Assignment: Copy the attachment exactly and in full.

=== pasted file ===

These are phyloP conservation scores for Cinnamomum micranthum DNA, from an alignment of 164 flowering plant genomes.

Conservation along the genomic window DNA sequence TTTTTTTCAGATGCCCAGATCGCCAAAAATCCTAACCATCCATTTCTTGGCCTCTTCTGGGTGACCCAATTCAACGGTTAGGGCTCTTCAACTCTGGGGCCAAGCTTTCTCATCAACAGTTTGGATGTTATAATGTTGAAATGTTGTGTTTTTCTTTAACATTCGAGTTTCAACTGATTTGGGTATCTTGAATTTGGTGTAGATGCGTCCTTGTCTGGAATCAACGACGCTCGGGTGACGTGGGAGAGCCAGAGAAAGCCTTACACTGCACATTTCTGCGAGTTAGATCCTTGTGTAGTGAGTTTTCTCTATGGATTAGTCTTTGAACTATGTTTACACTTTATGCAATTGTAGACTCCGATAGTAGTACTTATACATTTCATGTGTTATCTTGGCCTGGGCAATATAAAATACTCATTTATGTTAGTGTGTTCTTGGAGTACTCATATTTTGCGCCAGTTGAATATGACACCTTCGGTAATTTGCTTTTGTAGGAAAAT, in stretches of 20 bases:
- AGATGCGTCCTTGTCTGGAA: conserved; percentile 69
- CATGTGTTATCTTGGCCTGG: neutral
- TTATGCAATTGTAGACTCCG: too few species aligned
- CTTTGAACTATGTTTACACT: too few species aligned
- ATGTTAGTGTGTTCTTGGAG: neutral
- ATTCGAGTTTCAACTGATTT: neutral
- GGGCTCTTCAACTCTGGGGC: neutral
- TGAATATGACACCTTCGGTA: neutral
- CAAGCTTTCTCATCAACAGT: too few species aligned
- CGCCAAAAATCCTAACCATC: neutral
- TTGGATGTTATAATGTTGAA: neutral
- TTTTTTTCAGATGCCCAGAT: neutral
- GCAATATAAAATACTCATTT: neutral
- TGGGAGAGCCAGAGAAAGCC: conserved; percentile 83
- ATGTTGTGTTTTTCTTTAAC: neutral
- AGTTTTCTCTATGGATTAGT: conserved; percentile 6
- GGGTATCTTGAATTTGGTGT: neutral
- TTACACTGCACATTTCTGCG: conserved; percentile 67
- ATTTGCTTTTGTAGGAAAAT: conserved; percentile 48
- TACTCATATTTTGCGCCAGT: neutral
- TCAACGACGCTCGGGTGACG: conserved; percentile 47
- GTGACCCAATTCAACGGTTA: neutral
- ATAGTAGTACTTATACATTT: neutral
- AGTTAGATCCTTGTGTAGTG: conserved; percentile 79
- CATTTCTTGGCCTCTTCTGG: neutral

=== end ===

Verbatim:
These are phyloP conservation scores for Cinnamomum micranthum DNA, from an alignment of 164 flowering plant genomes.

Conservation along the genomic window DNA sequence TTTTTTTCAGATGCCCAGATCGCCAAAAATCCTAACCATCCATTTCTTGGCCTCTTCTGGGTGACCCAATTCAACGGTTAGGGCTCTTCAACTCTGGGGCCAAGCTTTCTCATCAACAGTTTGGATGTTATAATGTTGAAATGTTGTGTTTTTCTTTAACATTCGAGTTTCAACTGATTTGGGTATCTTGAATTTGGTGTAGATGCGTCCTTGTCTGGAATCAACGACGCTCGGGTGACGTGGGAGAGCCAGAGAAAGCCTTACACTGCACATTTCTGCGAGTTAGATCCTTGTGTAGTGAGTTTTCTCTATGGATTAGTCTTTGAACTATGTTTACACTTTATGCAATTGTAGACTCCGATAGTAGTACTTATACATTTCATGTGTTATCTTGGCCTGGGCAATATAAAATACTCATTTATGTTAGTGTGTTCTTGGAGTACTCATATTTTGCGCCAGTTGAATATGACACCTTCGGTAATTTGCTTTTGTAGGAAAAT, in stretches of 20 bases:
- AGATGCGTCCTTGTCTGGAA: conserved; percentile 69
- CATGTGTTATCTTGGCCTGG: neutral
- TTATGCAATTGTAGACTCCG: too few species aligned
- CTTTGAACTATGTTTACACT: too few species aligned
- ATGTTAGTGTGTTCTTGGAG: neutral
- ATTCGAGTTTCAACTGATTT: neutral
- GGGCTCTTCAACTCTGGGGC: neutral
- TGAATATGACACCTTCGGTA: neutral
- CAAGCTTTCTCATCAACAGT: too few species aligned
- CGCCAAAAATCCTAACCATC: neutral
- TTGGATGTTATAATGTTGAA: neutral
- TTTTTTTCAGATGCCCAGAT: neutral
- GCAATATAAAATACTCATTT: neutral
- TGGGAGAGCCAGAGAAAGCC: conserved; percentile 83
- ATGTTGTGTTTTTCTTTAAC: neutral
- AGTTTTCTCTATGGATTAGT: conserved; percentile 6
- GGGTATCTTGAATTTGGTGT: neutral
- TTACACTGCACATTTCTGCG: conserved; percentile 67
- ATTTGCTTTTGTAGGAAAAT: conserved; percentile 48
- TACTCATATTTTGCGCCAGT: neutral
- TCAACGACGCTCGGGTGACG: conserved; percentile 47
- GTGACCCAATTCAACGGTTA: neutral
- ATAGTAGTACTTATACATTT: neutral
- AGTTAGATCCTTGTGTAGTG: conserved; percentile 79
- CATTTCTTGGCCTCTTCTGG: neutral